North Carolina's Rightward Turn

A bill excusing public officials from performing gay marriages caps a string of legislative victories for conservatives.

Terrence Hall (L) and Christopher DeCaria (R) display their marriage license to the media in Charlotte, North Carolina on October 13, 2014 (Davis Turner / Reuters)

Senator Jesse Helms looked right at the camera and named two of my neighbors as threats to the people of North Carolina.

Their offense: They were gay.

The year was 1984. After two terms as the furthest-right senator in Washington, Helms faced a formidable opponent—North Carolina Governor Jim Hunt. Helms energized his campaign by bitterly fighting the Martin Luther King’s birthday holiday—King was a Communist, he claimed. But he was still behind in the polls. In the candidate debate, Helms dropped his gay bomb. “You’re supported by people liked Joe Herzenberg and Lightning Brown,” he said.

Herzenberg and Brown were the first two out gay political activists I had ever met. Like every Democrat in the state, they were working against Helms and for Hunt, and now they became Helms’s weapon against Hunt. A newspaper friendly to Helms began calling Herzenberg “Queen of the Hop”; it charged that, because Brown was gay, he was “a class H felon in North Carolina.” A few days before the election, its main headline read, JIM HUNT IS SISSY, PRISSY, GIRLISH, AND EFFEMINATE.

Of course other newspapers denounced this crude anti-gay smear—thus ensuring that it was heard by voters from Manteo to Murphy. Helms went on to defeat Hunt by a small but solid margin. In 1990, Helms was reelected again, in part because he warned voters that his Democratic opponent favored “mandatory gay rights.” (“If we have mandatory gay, can I be gay with you?” a friend asked after that. “I’d hate to be assigned to a stranger.”) “ Helms said that homosexuality “is not decent and moral and we are taught biblically what it is—it's an abomination."

It was thus in North Carolina, during the era of AIDS, that I first learned of the political power of organized homophobia—and first saw the bravery of gay-rights activists who stood up to the vilest kind of bullying. In 1987, Herzenberg became the first openly gay elected official in the South. Lightning Brown (his legal name) had been the first openly gay candidate, but never won election. He was active in citizen and consumer movements, and eventually was appointed to a local water and sewer board.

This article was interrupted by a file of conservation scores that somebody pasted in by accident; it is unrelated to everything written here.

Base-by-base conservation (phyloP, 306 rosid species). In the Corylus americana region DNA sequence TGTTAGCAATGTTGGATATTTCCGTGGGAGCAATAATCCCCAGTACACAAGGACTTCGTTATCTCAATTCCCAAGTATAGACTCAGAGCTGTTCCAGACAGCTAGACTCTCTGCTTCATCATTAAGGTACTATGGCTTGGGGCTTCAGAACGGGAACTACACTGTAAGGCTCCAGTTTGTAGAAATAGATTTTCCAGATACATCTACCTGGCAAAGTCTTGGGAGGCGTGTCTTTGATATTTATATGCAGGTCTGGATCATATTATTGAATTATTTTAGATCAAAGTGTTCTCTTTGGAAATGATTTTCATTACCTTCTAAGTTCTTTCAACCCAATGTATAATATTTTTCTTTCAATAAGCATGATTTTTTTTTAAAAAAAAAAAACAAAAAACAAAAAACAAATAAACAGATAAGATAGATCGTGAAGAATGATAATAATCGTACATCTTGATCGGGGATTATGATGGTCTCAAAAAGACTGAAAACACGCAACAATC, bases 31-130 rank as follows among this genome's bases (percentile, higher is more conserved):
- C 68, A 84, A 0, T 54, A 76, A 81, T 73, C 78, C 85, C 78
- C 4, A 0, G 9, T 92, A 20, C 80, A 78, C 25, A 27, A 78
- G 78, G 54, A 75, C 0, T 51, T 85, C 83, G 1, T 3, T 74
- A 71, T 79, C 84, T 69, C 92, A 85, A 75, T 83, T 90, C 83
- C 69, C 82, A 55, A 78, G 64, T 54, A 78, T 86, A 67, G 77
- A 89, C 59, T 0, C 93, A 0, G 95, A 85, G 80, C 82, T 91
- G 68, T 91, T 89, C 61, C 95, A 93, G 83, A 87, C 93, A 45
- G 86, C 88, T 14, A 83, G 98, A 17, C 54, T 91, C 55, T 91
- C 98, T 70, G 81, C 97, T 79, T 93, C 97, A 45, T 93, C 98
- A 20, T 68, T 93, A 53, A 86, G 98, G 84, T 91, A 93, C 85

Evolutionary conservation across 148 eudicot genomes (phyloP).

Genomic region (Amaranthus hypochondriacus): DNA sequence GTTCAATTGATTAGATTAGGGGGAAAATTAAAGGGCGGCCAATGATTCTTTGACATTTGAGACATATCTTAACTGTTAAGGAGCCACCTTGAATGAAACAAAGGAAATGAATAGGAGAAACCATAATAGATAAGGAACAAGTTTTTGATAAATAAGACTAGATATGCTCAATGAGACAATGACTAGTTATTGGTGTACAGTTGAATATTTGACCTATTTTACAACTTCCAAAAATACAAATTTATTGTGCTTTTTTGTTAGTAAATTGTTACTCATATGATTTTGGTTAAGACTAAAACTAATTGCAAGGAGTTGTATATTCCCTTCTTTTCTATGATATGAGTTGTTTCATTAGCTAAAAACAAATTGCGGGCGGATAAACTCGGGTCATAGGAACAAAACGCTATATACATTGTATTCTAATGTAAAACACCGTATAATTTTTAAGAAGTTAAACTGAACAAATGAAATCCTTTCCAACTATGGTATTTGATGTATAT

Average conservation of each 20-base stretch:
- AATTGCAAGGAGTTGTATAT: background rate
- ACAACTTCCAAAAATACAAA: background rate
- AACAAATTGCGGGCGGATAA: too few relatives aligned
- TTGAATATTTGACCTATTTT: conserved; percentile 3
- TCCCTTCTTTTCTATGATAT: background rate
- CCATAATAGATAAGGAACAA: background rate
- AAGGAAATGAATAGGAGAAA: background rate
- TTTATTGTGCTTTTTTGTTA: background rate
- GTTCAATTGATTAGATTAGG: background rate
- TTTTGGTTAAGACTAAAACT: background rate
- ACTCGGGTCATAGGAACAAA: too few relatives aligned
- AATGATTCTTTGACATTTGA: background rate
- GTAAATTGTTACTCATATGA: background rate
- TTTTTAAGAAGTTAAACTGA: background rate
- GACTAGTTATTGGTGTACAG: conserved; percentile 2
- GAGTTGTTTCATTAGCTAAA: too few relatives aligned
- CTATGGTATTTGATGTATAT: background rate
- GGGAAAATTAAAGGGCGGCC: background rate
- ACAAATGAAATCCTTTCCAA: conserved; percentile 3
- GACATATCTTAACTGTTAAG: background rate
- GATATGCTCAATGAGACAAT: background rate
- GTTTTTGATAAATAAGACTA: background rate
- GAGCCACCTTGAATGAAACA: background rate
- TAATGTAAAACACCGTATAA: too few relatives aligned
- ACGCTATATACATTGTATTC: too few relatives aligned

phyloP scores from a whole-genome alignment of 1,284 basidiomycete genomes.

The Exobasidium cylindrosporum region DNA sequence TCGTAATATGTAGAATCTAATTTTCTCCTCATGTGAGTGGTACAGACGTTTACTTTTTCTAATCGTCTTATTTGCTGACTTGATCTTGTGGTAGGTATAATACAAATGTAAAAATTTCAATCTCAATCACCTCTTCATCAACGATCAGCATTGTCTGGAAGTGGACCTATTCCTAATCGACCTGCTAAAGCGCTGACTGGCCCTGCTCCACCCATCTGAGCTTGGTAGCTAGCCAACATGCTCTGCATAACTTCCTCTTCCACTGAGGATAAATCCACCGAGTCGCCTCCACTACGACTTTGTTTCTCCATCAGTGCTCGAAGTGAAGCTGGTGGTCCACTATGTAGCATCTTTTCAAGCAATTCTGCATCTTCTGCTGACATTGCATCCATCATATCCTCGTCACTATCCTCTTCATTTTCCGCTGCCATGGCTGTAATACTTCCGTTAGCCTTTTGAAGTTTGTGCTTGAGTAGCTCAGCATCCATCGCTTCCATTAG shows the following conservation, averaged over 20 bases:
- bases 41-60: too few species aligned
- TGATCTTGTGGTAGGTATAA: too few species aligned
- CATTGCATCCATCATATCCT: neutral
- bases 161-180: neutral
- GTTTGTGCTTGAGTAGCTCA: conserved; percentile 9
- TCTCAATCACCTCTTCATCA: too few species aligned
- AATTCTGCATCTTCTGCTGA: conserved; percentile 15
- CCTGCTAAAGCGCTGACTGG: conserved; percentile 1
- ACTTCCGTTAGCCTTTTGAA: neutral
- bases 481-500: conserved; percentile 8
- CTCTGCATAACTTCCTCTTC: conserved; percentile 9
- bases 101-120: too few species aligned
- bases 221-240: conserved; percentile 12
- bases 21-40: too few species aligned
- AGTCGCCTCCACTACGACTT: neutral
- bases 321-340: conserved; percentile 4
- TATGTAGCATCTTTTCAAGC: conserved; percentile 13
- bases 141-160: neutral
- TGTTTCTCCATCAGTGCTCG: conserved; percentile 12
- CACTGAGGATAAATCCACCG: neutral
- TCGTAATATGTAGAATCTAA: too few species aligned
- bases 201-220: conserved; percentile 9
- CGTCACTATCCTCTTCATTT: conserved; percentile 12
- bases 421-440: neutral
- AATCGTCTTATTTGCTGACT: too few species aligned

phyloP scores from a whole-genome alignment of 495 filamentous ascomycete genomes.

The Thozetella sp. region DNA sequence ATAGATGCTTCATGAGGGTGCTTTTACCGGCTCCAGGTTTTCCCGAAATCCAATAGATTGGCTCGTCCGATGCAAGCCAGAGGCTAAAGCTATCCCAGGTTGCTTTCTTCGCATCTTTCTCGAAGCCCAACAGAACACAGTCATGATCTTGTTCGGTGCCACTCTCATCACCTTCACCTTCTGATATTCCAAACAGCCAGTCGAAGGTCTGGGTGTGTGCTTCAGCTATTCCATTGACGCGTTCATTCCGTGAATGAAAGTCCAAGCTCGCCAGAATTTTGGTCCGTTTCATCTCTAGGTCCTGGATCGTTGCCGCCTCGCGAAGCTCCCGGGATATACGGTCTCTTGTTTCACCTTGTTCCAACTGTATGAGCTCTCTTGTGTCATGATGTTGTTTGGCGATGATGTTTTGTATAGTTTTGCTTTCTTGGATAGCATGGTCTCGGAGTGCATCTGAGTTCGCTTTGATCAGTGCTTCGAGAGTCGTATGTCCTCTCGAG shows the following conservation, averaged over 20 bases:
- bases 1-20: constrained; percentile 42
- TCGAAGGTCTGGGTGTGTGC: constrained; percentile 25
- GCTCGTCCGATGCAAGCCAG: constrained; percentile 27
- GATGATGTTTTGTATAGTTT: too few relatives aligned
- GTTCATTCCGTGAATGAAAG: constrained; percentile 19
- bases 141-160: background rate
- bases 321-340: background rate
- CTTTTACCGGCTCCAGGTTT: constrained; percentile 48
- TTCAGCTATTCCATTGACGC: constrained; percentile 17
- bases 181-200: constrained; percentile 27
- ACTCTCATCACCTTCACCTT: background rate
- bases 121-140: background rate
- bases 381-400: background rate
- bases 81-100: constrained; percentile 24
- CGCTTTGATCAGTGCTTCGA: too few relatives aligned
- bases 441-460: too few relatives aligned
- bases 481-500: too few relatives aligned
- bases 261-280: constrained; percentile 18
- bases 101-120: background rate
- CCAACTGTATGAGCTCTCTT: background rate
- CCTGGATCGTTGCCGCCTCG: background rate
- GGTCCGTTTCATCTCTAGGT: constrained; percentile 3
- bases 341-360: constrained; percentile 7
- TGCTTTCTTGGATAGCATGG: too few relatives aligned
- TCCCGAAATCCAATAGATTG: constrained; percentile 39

These two men were my friends. I resented Helms’s attacks on them and what they represented. I wrote a column for a newspaper called The North Carolina Independent (now Indy Week). Through my work there I encountered, for the first time, a vibrant and well-organized LGBT community centered in the Triangle area of Raleigh, Durham, and Chapel Hill. Attracted by the relative tolerance of university communities, they had bought homes, formed families, started businesses, and organized politically. Watching them, it first dawned on me that I couldn’t think of any reason—none at all—why these people should not be legally married if they wanted to.

Jesse Helms is dead, but his trick of using hatred to win votes lives on. North Carolina this week is poised to pass Senate Bill 2, the latest effort to create religious loopholes in any right to same-sex marriage the Supreme Court may proclaim this month. The bill is narrower than the religious-freedom acts rejected, or modified, by Indiana, Arkansas, and Louisiana—but it is also meaner. Its aim is to allow state officials to proclaim a policy of refusing to marry same-sex couples, even if the law gives those couples the legal right to be married.